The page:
Utah animal rescue rescues pugs from Nevada puppy mill

Three of the pug puppies rescued from the puppy mill. The Utah Animal Advocacy Foundation rescued dozens of pugs from a Nevada breeder. (Photo courtesy of UAAF via Facebook)

A Utah animal rescue organization is inundated with adoption requests after rescuing 40 pugs from a Nevada puppy mill.

After volunteering for The Utah Animal Defense Foundation expressed concern about an unethical breeding situation in Nevada, the UAAF coordinated with volunteers as well as breeders to find a solution that could bring the pugs to safety. The pugs were brought to Utah, where they were placed in foster homes pending adoption.

“It was a difficult situation and it was a situation that had to be handled delicately,” said UAAF’s Jenn Clayton.

UAAF’s Maryjo Korb said the dogs were kept in a dirt pen with chain link fences and several had lice. After the rescue, a few puppies were born but died soon after due to genetic issues caused by inbreeding.

The UAAF, a nonprofit organization that operates solely on donations, spent more than $10,000 on medical care for the pugs, Korb said.

“It’s difficult for us,” she said. “For such a small group to take on all these pugs with the financial part too.”

Clayton said the rescue was the biggest operation she can remember in the UAAF’s 20-year history.

“It’s definitely not common for us to take on so many dogs at once,” Clayton said. “It was definitely a huge undertaking.”

While most dogs will be fine, Clayton said there were a few – especially puppies – who didn’t survive.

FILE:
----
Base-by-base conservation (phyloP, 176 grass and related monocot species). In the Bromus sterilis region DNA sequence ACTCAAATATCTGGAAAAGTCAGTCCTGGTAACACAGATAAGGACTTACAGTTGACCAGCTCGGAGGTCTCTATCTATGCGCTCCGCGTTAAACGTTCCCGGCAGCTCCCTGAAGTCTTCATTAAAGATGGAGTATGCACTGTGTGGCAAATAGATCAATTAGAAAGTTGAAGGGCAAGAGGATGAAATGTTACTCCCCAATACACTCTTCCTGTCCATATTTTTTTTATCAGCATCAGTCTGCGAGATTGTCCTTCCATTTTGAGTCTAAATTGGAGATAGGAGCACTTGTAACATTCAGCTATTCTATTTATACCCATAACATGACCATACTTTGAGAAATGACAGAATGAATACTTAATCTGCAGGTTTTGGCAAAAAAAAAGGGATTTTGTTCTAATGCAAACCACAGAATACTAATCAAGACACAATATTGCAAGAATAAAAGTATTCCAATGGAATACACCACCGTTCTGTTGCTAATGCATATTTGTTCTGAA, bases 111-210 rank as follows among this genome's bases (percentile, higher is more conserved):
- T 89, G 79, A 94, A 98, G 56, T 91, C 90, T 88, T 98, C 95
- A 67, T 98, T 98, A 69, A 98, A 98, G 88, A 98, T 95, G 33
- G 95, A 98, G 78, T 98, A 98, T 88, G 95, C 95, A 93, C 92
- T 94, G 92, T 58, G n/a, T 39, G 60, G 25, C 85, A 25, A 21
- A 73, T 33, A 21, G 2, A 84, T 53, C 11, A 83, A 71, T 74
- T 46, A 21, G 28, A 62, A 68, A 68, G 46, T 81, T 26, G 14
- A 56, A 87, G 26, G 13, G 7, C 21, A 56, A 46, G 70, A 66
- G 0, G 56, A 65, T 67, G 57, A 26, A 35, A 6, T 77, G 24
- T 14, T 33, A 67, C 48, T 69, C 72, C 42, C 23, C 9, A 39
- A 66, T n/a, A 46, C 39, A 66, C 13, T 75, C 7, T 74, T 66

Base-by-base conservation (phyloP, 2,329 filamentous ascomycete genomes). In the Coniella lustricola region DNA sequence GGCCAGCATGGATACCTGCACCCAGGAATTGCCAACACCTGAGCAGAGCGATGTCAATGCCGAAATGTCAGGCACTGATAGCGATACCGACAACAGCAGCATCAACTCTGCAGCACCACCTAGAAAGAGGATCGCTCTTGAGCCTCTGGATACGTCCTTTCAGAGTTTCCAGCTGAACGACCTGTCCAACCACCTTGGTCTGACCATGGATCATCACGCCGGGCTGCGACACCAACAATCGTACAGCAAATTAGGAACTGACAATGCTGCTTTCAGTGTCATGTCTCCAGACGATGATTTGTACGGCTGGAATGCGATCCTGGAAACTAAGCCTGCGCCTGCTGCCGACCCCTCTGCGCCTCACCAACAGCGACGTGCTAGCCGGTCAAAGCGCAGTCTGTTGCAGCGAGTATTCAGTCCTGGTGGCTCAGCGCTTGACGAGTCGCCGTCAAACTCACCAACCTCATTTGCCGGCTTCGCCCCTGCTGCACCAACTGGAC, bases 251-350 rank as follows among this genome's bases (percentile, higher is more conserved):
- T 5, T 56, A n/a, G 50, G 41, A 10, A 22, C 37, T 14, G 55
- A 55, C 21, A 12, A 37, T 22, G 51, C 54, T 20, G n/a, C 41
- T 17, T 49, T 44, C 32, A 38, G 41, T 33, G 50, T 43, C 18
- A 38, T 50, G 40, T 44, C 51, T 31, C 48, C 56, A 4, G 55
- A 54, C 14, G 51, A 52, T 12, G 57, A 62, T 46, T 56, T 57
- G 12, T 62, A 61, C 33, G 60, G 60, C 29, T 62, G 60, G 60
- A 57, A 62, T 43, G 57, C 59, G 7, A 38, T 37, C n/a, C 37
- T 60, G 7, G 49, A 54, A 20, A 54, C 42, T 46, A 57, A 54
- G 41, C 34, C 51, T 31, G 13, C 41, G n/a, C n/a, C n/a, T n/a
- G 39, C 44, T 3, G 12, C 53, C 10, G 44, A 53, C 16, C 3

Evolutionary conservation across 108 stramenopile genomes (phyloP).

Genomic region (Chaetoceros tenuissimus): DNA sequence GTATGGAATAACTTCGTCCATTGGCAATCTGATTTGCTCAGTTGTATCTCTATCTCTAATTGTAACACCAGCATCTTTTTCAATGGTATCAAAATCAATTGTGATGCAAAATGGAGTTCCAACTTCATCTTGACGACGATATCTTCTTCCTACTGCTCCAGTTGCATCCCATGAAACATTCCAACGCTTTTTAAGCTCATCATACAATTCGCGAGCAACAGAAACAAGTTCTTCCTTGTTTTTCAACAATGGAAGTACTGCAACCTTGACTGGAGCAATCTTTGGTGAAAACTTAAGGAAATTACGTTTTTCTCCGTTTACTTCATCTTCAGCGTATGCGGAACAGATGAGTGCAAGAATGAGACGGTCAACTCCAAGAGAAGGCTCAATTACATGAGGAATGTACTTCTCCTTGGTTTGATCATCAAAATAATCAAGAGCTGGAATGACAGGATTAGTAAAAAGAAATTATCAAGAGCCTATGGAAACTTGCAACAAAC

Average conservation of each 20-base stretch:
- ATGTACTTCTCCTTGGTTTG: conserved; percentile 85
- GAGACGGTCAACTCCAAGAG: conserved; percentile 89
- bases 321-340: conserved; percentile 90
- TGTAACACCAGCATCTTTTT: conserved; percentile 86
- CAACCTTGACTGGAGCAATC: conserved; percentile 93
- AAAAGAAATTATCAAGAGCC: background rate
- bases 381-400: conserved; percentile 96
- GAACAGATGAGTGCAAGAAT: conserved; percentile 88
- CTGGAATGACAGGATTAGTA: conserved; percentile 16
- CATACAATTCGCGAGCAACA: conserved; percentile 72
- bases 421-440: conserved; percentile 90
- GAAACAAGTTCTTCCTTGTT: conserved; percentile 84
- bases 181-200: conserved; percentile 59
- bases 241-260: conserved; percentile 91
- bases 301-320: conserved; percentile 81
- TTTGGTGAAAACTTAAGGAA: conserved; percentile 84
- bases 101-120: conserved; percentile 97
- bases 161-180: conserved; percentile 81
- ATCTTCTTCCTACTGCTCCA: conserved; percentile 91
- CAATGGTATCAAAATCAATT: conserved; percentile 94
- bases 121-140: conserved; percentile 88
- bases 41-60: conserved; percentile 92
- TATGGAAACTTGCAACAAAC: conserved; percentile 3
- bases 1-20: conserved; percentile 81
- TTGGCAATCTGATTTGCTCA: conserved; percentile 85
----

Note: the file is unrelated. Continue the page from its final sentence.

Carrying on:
“We have unfortunately suffered losses with puppies who contracted parvo while still at the breeder,” Clayton said. Of the six puppies with parvovirus, only one survived.

Although adoption numbers are dwindling, Korb said placing the pugs into new homes is going “too well, in fact.

“We have more applicants than dogs right now,” she said, adding that such a request is “typical” for purebreds like pugs.

Clayton said part of the credit for the quick return goes to local pug enthusiasts, which she called the “pug rescue community.”

“It’s a very active community,” she says. “There’s been a lot of messaging between these groups and so, you know, the situation has become known to a lot of pug lovers who have stepped up to foster and adopt.”

Dominique Hamilton, a UAAF volunteer involved in the rescue, said people looking to buy dogs should be careful not to support unethical breeding operations.

“Make sure you always see both parents and that they are, you know, reputable. They are educated breeders,” Hamilton said.

Additionally, potential dog buyers can look for puppies registered with the American Kennel Club, ask for medical histories and visit breeders to make sure the dogs are being treated well, Hamilton said.

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